February 15 marked a major step in the consolidation of Venezuela’s so-called “twenty-first-century socialism.” President Chávez’s decisive 54-45 victory in a national referendum to abolish term limits opens the door to his possible life tenure. The win marks the twelfth electoral triumph for the controversial leader since he was first elected in 1998. Chávez not only remains widely popular after a decade in office but he regularly translates his support into electoral success in contests accepted as free and fair both by Venezuelans and teams of international observers. Now media outlets around the world are sounding the alarm about the prospect of Chávez as president for life.
Regardless of what one thinks of the outcome of the week’s referendum, there is cause for hope. Hard-core Chávistas, as the president’s base is called, have carried their leader to what may be his most significant victory yet. Moderates like me who are critically supportive of the Chávez administration wish he would have spent less time, resources and political capital campaigning to extend his mandate. Some of that energy should have been directed toward training new leadership and addressing Venezuela’s pressing problems, including a deteriorating relationship with the United States, the country’s largest trade partner, and widespread poverty.This is the second time in fifteen months Chávez has sought to extend his power; meanwhile, inflation has soared above 30 percent and the United States has no official diplomatic representation in Caracas. Yet we can still celebrate Venezuela’s commitment to the democratic process and popular participation in elections and referendums on the major decisions the country has made in the past decade.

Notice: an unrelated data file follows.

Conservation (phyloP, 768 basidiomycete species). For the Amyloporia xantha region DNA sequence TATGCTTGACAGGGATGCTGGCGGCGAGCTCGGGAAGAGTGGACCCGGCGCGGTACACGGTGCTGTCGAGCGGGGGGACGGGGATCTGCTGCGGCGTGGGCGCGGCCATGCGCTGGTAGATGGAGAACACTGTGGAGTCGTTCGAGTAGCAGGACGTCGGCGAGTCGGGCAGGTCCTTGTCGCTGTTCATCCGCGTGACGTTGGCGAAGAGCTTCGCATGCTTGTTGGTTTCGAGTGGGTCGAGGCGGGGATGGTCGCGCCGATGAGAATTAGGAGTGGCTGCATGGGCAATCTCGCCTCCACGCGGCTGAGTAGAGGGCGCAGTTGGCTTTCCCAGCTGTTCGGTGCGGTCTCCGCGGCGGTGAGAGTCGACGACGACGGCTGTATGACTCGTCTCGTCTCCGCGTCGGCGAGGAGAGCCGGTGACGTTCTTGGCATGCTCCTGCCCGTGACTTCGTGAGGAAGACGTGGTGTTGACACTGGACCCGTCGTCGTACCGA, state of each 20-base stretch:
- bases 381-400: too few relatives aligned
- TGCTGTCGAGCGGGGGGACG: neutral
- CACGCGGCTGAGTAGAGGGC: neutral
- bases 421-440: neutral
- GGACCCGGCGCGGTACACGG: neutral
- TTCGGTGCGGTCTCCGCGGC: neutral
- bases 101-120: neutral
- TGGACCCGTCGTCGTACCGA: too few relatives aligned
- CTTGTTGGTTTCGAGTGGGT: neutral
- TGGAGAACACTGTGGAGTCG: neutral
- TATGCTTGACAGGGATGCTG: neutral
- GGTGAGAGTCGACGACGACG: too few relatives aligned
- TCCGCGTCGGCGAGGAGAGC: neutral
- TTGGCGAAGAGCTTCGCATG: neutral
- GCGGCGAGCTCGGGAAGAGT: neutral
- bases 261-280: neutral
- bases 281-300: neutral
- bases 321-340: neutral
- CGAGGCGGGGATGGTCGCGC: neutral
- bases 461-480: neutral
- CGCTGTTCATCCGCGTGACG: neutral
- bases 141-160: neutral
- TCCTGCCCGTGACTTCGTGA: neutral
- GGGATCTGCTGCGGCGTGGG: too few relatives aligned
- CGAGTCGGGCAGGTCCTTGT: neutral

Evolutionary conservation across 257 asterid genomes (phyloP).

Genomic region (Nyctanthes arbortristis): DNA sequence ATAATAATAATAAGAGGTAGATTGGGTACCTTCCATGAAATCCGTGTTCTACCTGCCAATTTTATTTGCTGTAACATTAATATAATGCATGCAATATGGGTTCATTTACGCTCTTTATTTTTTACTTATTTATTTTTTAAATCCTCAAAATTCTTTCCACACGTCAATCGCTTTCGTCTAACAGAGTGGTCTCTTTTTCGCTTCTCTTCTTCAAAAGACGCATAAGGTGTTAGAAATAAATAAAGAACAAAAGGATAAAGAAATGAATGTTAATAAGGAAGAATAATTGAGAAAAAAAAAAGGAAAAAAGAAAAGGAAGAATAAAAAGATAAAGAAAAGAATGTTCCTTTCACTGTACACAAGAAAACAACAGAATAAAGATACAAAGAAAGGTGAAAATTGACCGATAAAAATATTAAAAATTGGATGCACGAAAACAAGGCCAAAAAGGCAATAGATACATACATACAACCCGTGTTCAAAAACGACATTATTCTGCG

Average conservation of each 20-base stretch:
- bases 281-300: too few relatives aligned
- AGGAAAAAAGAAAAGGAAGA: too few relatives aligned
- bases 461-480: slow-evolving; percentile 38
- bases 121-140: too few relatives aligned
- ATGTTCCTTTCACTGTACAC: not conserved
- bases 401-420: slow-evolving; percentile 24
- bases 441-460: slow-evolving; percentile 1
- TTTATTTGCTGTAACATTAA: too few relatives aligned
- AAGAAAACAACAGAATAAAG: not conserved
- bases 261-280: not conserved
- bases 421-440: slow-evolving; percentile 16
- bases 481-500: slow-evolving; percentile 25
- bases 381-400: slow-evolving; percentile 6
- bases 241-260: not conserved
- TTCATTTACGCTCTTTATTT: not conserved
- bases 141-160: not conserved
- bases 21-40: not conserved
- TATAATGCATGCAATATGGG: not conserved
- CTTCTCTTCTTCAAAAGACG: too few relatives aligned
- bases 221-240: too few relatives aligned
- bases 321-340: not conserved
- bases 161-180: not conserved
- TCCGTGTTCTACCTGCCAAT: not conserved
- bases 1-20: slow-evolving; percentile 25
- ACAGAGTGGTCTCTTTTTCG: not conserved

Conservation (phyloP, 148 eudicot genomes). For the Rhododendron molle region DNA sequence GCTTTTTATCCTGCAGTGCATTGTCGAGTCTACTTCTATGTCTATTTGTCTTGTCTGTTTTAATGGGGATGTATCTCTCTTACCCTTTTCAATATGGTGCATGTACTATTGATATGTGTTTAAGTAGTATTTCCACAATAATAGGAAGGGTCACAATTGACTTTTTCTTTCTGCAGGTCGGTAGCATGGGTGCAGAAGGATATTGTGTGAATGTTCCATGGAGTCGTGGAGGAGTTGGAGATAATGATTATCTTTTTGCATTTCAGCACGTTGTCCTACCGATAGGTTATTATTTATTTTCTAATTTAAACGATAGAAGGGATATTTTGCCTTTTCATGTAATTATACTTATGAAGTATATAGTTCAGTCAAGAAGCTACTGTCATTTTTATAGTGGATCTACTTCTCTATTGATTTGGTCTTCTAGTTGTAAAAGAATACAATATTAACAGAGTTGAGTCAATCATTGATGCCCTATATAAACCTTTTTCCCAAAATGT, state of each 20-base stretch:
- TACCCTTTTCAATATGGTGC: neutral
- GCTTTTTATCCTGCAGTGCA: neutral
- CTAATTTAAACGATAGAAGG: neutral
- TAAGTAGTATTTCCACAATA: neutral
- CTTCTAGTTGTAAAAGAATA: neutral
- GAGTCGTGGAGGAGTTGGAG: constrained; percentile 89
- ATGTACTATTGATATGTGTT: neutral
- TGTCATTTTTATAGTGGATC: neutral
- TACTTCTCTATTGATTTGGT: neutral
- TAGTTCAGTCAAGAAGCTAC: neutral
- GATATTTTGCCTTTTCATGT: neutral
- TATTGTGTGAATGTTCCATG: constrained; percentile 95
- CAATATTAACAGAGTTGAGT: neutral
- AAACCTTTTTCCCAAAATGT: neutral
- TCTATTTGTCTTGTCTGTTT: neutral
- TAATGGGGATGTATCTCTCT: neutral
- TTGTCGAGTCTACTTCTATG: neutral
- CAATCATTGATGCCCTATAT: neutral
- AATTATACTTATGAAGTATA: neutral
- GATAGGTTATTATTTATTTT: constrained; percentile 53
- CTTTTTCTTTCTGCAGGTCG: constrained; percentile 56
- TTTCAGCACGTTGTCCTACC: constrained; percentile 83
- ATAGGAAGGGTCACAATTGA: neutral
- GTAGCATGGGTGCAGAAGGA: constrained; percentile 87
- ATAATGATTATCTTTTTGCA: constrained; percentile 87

Those who are horrified by the thought of President Chávez for life, or even for another day, should at least take some solace in the fact that opponents have been making steady, if uneven, gains in electoral contests ever since they boycotted the 2005 elections and refused to recognize the outcomes they did not like in previous national ballots. As Omar Barboza, leader of the opposition party Un Nuevo Tiempo, pointed out, it is the first time the opposition “passed the barrier of five million votes.” The opposition will have another chance to vote him out of office in 2012, and at least every six years after that. With oil prices falling, Chávez’s popularity may soon follow. There are at least three reasons why we should congratulate Chávez on his victory.
First, it would be hypocritical to suggest there is something fundamentally wrong or undemocratic about not having term limits. Throughout most of US history there were no presidential term limits: not until the ratification of the 22nd Amendment in 1951. Many of our key democratic allies, including England, have no term limits, deeming it more democratic to allow the people to decide when to oust a leader. More recently, when Colombia’s President Alvaro Uribe successfully changed his country’s Constitution in 2005 to extend term limits and then won re-election, the US State Department was supportive. Likewise, New York City Mayor Michael Bloomberg recently extended his term limits. Neither of them did so with a referendum from voters as Chávez did.